Book Excerpt: 'A Simple Act of Murder: November 22, 1963' by Mark Fuhrman

The Justice Department conducted two scientific studies to evaluate the acoustic evidence that the HCSA used to come to its conclusion. In 1980 the FBI concluded that the HSCA's experts had neither proven that the sounds on the recording were gunshots nor shown that they originated in Dealey Plaza, where the assassination took place. Two years later a panel convened under the auspices of the National Academy of Sciences found that the Dictabelt had been recorded in another location minutes after the assassination. Later independent studies have both confirmed and contradicted the findings of the HSCA sound analysts, leaving the matter in dispute.* Throughout the 1980s, the assassination controversy simmered, with no real breakthroughs on either side. At this point, assassination critics moved away from close examinations of the physical evidence and witness testimony to speculate about possible conspirators. Much of this speculation was fueled by the enormous amount of information generated by the previous government investigations and declassified documents. Robert Blakey, chief counsel of the HSCA, wrote a book stating what he could not get the Committee to agree upon -- that President Kennedy had been killed by the Mafia. Several other books, including David Scheim's Contract on America: The Mafia Murder of President Kennedy and John Davis's Mafia Kingfish: Carlos Marcello and the Assassination of John F. Kennedy, made similar claims. Other authors blamed the CIA, anti-Castro Cubans, right-wing Texans, Corsican hit men, and the South Vietnamese. The critics had much new material to work with. Not only had the HSCA generated volumes of hearings and findings, but a flood of documentation concerning the CIA, the FBI, the Warren Commission, the Kennedy family and JFK's presidency, the Mafia, the Vietnam War, the Cold War, and other highly charged subjects provided a great deal of information relating to the assassination. Still, the one piece of evidence that would blow the case wide open (or close it shut) remained elusive. In the early 1990s, two vastly different works showed that the JFK assassination remained a hotly contested issue, with no resolution in sight. Oliver Stone's film JFK, released in late 1991, portrayed the assassination as a coup d'état by the U.S. armed forces and the CIA, with Lyndon Johnson's complicity, to eliminate John F. Kennedy so that he would not pull American troops out of Vietnam. Many argued that the film was wildly inaccurate, and Stone himself admitted to taking a certain artistic license with the facts. Still, in numerous media appearances and interviews, Stone accused elements of the U.S. government of murdering the President and then covering up their crime. Whether all of Stone's claims were accurate or not, his film reinvigorated the assassination controversy and introduced the basic questions of a possible conspiracy to a generation of Americans who were not even alive at the time. As a result of the renewed attention, and Stone's repeated demands that all the government records pertaining to the assassination be made public, in 1992 the federal government established the Assassinations Records Review Board (ARRB) to review the documents still sealed thirty years after the assassination. The ARRB decided to release nearly all the documents pertaining to the Warren Commission and also made a more comprehensive collection of documents from outside sources. Literally millions of pages of documents were made available, yet some still remained classified. In 1993 a book was published that made the most comprehensive and, to the minds of some, convincing case for Lee Harvey Oswald as the lone assassin. Gerald Posner's Case Closed: Lee Harvey Oswald and the Assassination of JFK even made a strong argument for the single bullet theory. Posner's book was praised by defenders of the Warren Commission and attacked by its critics, just as Stone's movie had been praised by the critics and attacked by the defenders. These two polemics revealed how divided and antagonistic the debate over a conspiracy had become and how even the basic facts of the assassination were in question. And so today we find ourselves lost in a fog of unresolved argument. A Gallup poll conducted in 2003 found that 75 percent of Americans still believe that President Kennedy was assassinated as the result of a conspiracy. Meanwhile, defenders of the Warren Commission continue to make a case for the guilt of Lee Harvey Oswald acting alone. You might say that people believe what they want to believe, but that's taking the easy way out. We need to determine, beyond any reasonable doubt, who killed John F. Kennedy and how it happened. Although the questions provoked by his assassination and its subsequent investigations can still be debated, at some point we need to come to a conclusion. Otherwise, the nightmare continues, the wounds remain unhealed, and the controversy perpetuates itself, with no end in sight. This book is an effort to try to clear away some of the fog that surrounds the JFK assassination so that we can see it for what it is -- a simple act of murder.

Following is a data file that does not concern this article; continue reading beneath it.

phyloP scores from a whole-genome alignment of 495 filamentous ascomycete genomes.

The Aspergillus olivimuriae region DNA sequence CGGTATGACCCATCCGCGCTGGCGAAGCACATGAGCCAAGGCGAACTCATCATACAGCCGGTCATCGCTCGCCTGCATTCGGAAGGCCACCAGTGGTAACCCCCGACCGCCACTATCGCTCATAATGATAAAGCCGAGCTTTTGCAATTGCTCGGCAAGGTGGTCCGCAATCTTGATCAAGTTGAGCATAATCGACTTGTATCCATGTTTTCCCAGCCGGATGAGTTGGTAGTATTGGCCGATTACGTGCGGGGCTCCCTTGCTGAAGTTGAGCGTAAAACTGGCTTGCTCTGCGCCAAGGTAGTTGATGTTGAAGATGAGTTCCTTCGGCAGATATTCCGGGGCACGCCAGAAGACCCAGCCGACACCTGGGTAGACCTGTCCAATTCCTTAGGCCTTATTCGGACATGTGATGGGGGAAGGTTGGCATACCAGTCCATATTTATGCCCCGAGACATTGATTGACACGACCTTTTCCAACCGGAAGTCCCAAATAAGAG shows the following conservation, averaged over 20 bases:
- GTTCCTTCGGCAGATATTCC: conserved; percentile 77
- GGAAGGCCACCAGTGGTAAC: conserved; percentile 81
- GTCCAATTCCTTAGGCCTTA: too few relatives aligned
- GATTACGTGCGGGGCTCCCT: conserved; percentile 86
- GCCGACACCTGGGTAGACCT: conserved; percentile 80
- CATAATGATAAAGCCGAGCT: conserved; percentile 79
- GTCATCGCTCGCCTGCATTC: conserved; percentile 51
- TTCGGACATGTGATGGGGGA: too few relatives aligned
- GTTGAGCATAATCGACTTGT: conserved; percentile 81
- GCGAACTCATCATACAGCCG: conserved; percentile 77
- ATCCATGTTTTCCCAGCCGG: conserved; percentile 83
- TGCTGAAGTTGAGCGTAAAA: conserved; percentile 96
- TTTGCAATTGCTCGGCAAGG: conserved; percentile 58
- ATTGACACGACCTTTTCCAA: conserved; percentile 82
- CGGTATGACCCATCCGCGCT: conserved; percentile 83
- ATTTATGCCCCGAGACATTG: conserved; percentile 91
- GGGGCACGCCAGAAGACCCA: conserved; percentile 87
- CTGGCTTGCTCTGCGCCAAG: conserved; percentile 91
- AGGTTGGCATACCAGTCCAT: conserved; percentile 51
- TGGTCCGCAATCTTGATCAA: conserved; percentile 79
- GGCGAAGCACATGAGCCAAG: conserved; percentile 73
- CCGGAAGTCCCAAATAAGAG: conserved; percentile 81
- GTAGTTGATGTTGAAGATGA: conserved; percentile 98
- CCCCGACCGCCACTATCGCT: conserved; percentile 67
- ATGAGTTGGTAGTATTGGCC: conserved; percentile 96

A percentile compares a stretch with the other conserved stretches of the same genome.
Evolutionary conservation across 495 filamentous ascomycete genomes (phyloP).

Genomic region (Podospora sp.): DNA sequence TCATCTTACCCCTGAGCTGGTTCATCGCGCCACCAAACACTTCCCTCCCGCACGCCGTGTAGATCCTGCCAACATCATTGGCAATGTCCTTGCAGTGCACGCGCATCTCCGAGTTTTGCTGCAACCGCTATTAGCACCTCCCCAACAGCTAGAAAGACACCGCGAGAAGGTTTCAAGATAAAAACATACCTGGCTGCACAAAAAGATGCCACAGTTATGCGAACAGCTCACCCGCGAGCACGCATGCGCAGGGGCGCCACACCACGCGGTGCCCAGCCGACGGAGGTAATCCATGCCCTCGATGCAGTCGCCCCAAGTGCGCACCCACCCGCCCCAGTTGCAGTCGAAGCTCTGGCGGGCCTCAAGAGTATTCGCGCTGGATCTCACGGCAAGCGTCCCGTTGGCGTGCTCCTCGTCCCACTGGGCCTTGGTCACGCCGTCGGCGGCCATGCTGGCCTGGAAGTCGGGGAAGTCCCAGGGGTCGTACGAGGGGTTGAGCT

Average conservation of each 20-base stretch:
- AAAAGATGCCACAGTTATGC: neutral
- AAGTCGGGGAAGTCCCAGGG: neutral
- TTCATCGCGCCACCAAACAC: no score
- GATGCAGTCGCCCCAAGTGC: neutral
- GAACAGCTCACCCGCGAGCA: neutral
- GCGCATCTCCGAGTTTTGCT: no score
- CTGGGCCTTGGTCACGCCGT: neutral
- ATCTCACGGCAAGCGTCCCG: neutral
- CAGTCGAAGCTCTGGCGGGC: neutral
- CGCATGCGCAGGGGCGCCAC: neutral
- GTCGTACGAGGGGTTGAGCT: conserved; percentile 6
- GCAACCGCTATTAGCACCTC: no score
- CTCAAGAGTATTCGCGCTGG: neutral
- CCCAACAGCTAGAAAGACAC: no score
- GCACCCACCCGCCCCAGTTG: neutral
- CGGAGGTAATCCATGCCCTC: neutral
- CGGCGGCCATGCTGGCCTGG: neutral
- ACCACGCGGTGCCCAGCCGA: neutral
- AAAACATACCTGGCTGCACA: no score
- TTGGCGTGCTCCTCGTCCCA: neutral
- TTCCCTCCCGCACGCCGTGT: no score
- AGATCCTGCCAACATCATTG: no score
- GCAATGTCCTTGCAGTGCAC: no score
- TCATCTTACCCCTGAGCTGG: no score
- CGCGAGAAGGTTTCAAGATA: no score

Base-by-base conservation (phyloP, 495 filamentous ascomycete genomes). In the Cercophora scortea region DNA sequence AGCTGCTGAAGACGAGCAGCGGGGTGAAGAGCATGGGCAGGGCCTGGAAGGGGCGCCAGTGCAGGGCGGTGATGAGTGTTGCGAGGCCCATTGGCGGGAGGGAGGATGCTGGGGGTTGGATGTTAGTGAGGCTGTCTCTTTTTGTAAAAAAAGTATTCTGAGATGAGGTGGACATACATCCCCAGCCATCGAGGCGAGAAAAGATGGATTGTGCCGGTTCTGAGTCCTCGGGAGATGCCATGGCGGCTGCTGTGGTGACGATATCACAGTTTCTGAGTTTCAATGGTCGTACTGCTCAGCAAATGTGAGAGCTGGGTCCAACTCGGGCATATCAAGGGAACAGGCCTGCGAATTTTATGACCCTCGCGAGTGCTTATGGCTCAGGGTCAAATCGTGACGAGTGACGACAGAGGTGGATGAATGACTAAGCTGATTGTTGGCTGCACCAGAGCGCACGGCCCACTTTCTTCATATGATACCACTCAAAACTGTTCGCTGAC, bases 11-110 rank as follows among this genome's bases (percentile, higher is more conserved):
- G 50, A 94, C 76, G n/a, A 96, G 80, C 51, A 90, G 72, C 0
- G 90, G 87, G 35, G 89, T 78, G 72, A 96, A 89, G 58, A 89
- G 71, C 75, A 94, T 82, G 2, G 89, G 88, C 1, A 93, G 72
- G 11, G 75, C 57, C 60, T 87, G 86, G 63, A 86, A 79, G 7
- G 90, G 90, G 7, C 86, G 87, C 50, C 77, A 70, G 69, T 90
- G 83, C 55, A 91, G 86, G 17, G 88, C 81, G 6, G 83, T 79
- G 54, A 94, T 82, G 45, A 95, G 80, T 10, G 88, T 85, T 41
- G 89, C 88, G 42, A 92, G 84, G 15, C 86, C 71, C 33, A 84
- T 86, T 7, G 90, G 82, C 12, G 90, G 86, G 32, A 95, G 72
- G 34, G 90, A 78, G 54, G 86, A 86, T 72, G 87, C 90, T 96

At 12:30 P.M. on November 22, 1963, in Dallas, Texas, President John F. Kennedy was riding in a motorcade through Dealey Plaza when someone shot him, causing bodily trauma that resulted in his death. This is a fact. Whatever we might feel about the tragedy, there is only one series of events that led to it. Either Lee Harvey Oswald was responsible or he was not. If he was responsible, he either acted alone or was part of a larger conspiracy. These are the questions this book tries to answer by examining the relevant evidence and arriving at logical conclusions. This is how murders are solved. And the JFK assassination, as traumatic as it has been, is like any other murder. A human being was killed intentionally and with malice. The suspect or suspects left clues that if gathered and analyzed correctly, will lead to their identity and establish a reasonably accurate hypothesis of how the murder occurred. The JFK assassination presents a unique challenge to the investigator. Usually in a murder case there's not enough information. In this case, there is too much. Some 450 books have been written. Half a dozen government investigations have generated literally millions of pages -- their final reports and published testimony alone number in the thousands of pages, and supporting documents are measured in cubic feet. Every year, as researchers write more books, papers, and Internet postings, the amount of information increases. There is no way a single human can read, much less make sense of, all the available material. At first I worried about how I would ever be able to wrap my brain around it all. Then I began to see that for all the speculation, false leads, misinformation, and very interesting but irrelevant material, little of this information is actually evidence. When you focus on the evidence, a great deal of the information on the JFK assassination becomes peripheral. Too many researchers have tried to solve this case backwards, by first identifying a suspect and then coming up with a scenario in which that person is responsible for the assassination. That's not the way murders are solved. Instead, a homicide detective starts at the crime scene and moves out from there, listening to the evidence and following where it leads him. Although there are all sorts of issues over which we might never agree -- like whether JFK was a great president or nothing more than a charming playboy -- the question of who killed him can be answered, even at this late date. The murder of Lee Harvey Oswald deprived us of a trial that might have determined whether he had a role in the crime and/or any possible conspiracy. And all the subsequent controversy has made it difficult to sift through the available information and decide what is fact and what is fiction. Still, I believe it is possible and necessary to solve this case. There are some mysteries in life that can never be solved. But murder is simple. Even this one.